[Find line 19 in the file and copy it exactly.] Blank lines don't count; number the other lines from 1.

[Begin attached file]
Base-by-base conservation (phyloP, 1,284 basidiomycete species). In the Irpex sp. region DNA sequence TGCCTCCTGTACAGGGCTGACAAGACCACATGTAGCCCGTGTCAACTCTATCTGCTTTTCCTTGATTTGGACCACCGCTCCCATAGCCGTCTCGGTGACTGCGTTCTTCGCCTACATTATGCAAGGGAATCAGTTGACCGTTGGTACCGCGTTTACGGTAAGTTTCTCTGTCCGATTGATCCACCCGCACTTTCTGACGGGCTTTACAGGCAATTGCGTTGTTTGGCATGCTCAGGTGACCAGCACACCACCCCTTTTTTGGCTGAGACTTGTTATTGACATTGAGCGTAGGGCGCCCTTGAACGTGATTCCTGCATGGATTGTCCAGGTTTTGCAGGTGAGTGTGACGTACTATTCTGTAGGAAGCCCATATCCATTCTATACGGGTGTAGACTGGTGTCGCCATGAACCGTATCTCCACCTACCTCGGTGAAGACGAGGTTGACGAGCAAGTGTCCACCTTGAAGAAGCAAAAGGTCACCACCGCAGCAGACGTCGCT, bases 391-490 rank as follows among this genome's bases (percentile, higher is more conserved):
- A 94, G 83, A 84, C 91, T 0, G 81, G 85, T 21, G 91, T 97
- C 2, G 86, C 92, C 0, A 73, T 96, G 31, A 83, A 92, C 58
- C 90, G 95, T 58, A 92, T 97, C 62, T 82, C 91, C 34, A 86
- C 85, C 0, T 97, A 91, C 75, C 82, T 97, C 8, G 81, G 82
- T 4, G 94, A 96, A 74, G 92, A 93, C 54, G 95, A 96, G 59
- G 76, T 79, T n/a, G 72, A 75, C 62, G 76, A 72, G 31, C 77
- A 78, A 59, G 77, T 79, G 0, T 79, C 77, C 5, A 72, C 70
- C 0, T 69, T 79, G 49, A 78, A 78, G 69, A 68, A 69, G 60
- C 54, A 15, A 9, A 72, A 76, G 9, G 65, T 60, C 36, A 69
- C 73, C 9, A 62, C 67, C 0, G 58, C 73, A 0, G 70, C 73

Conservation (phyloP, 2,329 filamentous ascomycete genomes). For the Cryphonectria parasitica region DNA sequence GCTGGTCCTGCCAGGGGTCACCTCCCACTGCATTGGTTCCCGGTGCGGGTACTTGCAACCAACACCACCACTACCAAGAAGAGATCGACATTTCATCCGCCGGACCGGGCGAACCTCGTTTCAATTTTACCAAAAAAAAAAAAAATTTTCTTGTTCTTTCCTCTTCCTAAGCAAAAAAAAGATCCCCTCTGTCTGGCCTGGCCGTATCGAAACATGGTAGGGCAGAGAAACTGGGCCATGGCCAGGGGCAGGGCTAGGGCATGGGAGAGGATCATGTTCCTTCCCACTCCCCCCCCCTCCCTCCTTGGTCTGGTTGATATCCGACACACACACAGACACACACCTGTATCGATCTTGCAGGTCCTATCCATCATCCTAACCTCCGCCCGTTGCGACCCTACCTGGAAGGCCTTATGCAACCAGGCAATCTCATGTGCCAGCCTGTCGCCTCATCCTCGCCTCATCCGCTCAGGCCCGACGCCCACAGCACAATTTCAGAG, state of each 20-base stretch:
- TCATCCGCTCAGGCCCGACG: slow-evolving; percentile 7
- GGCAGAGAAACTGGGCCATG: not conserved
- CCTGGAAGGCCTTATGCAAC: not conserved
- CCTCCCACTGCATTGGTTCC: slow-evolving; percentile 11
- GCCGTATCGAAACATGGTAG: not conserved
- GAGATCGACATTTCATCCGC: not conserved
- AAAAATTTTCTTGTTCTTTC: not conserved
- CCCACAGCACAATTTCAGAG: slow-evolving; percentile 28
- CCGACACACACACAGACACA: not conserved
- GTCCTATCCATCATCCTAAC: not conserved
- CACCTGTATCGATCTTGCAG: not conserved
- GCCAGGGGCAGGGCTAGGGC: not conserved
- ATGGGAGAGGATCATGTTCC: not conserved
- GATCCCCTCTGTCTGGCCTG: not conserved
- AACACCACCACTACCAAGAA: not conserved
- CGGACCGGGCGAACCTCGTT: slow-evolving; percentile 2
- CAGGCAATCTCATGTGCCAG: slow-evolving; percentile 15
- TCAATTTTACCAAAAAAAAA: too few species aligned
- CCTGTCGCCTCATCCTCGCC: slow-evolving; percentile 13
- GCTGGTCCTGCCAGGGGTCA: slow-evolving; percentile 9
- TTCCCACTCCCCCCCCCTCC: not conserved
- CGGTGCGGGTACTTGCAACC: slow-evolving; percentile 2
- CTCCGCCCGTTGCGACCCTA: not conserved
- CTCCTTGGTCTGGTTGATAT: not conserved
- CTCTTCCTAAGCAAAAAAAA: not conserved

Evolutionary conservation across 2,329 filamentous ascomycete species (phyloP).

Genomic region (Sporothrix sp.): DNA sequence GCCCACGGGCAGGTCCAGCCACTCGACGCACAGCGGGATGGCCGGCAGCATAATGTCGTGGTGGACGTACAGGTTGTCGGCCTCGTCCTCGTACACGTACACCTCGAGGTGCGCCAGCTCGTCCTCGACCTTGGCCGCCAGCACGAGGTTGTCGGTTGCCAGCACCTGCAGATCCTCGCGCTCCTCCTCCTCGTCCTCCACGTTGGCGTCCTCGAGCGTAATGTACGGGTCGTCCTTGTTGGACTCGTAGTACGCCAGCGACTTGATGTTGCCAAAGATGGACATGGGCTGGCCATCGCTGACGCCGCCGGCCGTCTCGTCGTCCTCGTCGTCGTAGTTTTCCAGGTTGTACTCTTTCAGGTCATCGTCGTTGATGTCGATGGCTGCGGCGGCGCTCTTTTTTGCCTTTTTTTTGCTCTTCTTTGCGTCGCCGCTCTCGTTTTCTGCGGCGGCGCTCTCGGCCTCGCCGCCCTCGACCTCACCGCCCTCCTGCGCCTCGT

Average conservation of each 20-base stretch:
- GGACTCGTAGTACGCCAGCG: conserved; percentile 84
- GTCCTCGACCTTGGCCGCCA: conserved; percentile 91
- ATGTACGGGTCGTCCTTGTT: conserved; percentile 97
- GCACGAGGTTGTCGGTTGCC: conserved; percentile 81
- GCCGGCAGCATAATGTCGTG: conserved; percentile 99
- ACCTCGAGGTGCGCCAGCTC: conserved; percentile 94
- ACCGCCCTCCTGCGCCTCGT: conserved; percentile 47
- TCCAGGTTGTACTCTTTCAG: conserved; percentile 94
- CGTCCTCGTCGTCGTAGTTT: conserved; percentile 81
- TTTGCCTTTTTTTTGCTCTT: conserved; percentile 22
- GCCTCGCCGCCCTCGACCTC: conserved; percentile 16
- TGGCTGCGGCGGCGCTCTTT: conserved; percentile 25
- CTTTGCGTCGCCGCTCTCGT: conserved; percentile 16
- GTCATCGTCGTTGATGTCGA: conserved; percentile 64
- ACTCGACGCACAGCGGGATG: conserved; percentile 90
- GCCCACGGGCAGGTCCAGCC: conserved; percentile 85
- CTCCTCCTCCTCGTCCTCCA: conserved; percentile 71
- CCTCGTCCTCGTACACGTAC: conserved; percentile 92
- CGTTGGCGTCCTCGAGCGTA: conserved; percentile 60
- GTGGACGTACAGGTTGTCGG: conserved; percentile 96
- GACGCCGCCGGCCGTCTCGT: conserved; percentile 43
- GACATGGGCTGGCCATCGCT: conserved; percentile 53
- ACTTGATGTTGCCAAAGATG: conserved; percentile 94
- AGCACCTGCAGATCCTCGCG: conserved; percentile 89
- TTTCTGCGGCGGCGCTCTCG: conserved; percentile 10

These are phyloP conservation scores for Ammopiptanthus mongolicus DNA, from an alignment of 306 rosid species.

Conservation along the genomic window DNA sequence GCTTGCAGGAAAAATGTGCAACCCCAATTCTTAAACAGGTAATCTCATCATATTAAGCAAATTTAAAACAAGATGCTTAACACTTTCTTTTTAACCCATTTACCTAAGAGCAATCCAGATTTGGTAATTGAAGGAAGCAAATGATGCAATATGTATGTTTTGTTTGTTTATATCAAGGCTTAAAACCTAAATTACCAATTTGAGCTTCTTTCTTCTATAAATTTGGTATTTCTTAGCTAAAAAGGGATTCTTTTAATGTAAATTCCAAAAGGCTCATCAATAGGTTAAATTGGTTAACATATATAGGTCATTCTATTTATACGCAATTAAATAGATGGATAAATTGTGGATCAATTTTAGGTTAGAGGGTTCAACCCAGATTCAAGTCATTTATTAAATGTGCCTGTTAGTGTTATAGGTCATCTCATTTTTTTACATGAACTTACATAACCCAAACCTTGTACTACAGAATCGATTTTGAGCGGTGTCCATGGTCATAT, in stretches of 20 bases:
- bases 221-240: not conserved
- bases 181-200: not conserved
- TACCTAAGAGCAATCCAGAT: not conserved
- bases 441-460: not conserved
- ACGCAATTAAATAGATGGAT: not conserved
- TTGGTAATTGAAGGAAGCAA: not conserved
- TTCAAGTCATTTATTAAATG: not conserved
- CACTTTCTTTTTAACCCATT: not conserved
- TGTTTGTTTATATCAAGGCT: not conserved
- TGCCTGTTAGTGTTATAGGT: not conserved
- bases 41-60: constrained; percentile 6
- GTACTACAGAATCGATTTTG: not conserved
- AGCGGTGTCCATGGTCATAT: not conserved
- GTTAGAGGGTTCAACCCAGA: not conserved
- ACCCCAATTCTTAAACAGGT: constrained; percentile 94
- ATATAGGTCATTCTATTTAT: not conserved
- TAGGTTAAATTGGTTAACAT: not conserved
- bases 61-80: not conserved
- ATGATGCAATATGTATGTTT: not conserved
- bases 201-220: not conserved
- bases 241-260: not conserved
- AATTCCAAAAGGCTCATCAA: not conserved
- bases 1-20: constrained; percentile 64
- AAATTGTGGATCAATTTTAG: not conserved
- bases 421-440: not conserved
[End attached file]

- AAAAATTTTCTTGTTCTTTC: not conserved